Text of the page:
Such caveats aside, the facts of his career can generally be independently verified. In the first of the two Bishops' Wars in 1639, he served as an ensign in a regiment commanded by Jacob Astley, then as Lieutenant under Colonel Henry Wentworth in 1640. When the First English Civil War began in August 1642, Bampfield was appointed major in a regiment raised by the Marquis of Hertford, Royalist commander in South West England. He was captured on 7 September in the Battle of Babylon Hill outside Yeovil, one of the first encounters of the war.[6] Taken to London, in December he escaped to the Royalist war-time capital in Oxford, where he was promoted colonel and given command of an infantry regiment.[7]

Joseph Bampfield is located in Southern England
Arundel
Arundel
Winchester
Winchester
London
London
Bristol
Bristol
Oxford
Oxford
Exeter
Exeter
Taunton
Taunton
Malmesbury
Malmesbury
Newbury
Newbury
Yeovil
Yeovil
Plymouth
Plymouth
Lostwithiel
Lostwithiel
Lyme
Lyme
Dartmouth
Dartmouth
Bampfield's war, 1642 to 1645; key locations

Hertford recognised his service by including him in a group of officers created M.A. of Oxford University, after which Bampfield returned to South West England where he helped capture Malmesbury, Exeter and Dartmouth. In October, he accompanied Sir Ralph Hopton's advance into Sussex and was given command of Arundel Castle, before being forced to surrender it in January 1644 and made prisoner again.[8]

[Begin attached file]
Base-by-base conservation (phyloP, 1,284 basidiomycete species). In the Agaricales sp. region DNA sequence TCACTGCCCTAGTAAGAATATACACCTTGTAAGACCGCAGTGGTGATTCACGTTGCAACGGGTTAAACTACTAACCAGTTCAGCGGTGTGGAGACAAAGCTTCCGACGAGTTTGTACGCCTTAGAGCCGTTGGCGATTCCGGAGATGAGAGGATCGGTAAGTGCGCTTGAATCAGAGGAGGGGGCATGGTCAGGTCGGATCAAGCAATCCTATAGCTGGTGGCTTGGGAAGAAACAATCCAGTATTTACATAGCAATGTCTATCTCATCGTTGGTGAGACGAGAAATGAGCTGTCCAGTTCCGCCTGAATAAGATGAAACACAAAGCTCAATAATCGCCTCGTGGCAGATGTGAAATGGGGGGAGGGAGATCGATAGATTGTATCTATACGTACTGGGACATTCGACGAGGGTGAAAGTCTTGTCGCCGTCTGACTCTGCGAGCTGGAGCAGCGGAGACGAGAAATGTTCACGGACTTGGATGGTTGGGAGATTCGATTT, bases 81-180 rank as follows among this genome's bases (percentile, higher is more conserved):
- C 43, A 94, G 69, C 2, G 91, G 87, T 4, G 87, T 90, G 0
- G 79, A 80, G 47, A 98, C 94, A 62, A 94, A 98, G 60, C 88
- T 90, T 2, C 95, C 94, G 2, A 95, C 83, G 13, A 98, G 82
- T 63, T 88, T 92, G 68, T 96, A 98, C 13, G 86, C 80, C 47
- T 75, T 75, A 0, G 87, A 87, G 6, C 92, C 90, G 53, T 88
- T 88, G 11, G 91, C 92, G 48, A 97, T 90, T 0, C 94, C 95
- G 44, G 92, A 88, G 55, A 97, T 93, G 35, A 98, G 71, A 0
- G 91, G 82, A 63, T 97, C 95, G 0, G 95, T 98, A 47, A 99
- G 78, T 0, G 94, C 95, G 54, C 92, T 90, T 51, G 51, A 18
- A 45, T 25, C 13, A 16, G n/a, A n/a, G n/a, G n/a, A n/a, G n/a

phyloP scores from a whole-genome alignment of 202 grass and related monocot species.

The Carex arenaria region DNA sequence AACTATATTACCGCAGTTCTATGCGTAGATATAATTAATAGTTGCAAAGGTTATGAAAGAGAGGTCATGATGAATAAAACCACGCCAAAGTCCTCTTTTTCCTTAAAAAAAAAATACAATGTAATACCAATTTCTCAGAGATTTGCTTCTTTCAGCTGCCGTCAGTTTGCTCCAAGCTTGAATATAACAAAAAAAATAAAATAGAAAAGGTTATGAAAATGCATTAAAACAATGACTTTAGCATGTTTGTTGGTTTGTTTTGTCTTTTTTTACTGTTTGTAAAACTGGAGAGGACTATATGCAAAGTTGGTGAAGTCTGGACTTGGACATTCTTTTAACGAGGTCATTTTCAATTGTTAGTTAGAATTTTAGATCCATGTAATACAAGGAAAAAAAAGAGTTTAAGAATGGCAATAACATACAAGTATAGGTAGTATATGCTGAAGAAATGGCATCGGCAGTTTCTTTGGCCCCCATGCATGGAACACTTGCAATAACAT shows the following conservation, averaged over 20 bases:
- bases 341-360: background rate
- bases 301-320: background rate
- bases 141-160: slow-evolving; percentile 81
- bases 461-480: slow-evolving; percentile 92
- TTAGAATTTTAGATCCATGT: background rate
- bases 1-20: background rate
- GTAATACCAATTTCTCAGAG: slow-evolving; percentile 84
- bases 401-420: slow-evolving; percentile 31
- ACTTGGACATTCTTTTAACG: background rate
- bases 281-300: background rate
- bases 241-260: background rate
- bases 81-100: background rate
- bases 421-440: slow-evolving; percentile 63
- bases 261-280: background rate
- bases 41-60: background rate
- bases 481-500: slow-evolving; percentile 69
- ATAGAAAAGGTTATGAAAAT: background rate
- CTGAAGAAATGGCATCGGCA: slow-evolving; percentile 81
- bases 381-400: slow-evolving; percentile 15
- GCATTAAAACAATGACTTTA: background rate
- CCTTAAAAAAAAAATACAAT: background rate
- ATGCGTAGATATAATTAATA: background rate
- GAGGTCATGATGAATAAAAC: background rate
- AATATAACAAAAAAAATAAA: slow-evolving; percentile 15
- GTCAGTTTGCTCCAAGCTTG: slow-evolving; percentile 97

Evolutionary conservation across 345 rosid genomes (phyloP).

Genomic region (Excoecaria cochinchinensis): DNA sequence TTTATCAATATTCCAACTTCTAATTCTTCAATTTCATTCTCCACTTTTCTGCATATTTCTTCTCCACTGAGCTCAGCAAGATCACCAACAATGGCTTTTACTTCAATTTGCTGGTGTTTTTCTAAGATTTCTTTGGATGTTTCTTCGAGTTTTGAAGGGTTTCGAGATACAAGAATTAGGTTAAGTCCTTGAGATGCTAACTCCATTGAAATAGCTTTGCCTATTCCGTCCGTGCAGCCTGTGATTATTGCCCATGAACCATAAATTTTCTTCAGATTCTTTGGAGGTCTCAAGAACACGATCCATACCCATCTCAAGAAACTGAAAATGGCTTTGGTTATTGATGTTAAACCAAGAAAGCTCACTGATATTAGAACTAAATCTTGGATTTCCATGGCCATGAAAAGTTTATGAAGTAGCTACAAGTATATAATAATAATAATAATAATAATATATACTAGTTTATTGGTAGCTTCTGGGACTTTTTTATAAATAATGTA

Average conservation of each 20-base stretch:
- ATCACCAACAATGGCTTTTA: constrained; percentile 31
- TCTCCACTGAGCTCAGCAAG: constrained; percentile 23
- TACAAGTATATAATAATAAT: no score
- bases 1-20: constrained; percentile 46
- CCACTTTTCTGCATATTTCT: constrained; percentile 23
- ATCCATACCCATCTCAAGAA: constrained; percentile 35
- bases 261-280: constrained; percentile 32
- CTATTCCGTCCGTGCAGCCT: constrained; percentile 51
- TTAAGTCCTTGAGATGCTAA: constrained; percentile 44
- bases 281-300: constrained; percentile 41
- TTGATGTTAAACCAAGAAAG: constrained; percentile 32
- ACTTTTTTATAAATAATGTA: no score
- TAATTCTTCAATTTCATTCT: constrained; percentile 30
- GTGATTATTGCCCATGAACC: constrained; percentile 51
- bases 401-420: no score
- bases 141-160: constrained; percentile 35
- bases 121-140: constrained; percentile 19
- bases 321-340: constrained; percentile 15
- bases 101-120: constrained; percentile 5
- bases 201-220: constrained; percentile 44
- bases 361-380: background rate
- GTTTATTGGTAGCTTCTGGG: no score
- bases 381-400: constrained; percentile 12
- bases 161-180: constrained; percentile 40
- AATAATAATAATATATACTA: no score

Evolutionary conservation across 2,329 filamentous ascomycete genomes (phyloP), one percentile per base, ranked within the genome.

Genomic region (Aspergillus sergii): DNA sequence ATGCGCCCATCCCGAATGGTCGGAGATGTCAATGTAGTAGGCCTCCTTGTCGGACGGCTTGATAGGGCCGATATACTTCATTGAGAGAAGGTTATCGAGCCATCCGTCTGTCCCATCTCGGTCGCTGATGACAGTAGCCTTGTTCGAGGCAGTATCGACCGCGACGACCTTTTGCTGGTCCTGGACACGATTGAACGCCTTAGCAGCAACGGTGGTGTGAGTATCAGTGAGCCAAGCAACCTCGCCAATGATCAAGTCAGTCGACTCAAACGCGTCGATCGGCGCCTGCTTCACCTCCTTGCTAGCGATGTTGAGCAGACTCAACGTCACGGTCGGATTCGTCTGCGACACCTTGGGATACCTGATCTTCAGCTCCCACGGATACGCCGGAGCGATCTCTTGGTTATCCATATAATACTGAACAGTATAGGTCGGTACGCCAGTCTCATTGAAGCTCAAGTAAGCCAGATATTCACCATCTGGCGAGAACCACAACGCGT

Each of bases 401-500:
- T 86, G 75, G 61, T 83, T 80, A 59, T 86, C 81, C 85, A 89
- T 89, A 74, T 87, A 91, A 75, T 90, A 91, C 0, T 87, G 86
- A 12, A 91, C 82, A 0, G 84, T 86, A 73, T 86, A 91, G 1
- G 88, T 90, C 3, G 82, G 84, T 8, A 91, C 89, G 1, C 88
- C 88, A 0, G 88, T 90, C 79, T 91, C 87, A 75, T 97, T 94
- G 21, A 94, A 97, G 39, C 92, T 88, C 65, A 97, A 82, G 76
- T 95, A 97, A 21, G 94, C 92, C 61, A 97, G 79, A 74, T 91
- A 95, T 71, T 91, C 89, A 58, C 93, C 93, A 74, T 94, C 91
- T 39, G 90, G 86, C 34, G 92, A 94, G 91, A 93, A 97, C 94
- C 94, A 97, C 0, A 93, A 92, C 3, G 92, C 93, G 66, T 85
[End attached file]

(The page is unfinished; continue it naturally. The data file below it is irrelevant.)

Although the Parliamentarian commander Sir William Waller attested to his stubborn defence, Hopton blamed Bampfield for the defeat and it was this version of events that later appeared in Clarendon's "History of the Rebellion". He was exchanged in June 1644 and served with Prince Maurice in the campaign that began with the Siege of Lyme Regis, then culminated in Lostwithiel and Second Newbury.[9] Hopton dismissed him after the failed First Siege of Taunton in November, and Bampfield spent the rest of the war in Oxford, where he became a confidential servant to Charles I.[2]

After surrendering in May 1646, Charles spent the next two years seeking to regain by negotiation what he failed to achieve by force. Bampfield acted as his agent in discussions with English and Scottish Presbyterians, the basis of the Royalist coalition during the 1648 Second English Civil War. Just before it began in April, Bampfield arranged the escape of Charles' second son James, Duke of York, who was being held in St. James's Palace. He was assisted in this by Anne Halkett, who helped James disguise himself as a woman and escape to the Dutch Republic; the revolt was suppressed and Charles executed in January 1649, leading to the establishment of the Commonwealth of England. Bampfield's claim his sons had not done enough to save their father was never forgiven by Charles II and he was dismissed from the exiled court.[10]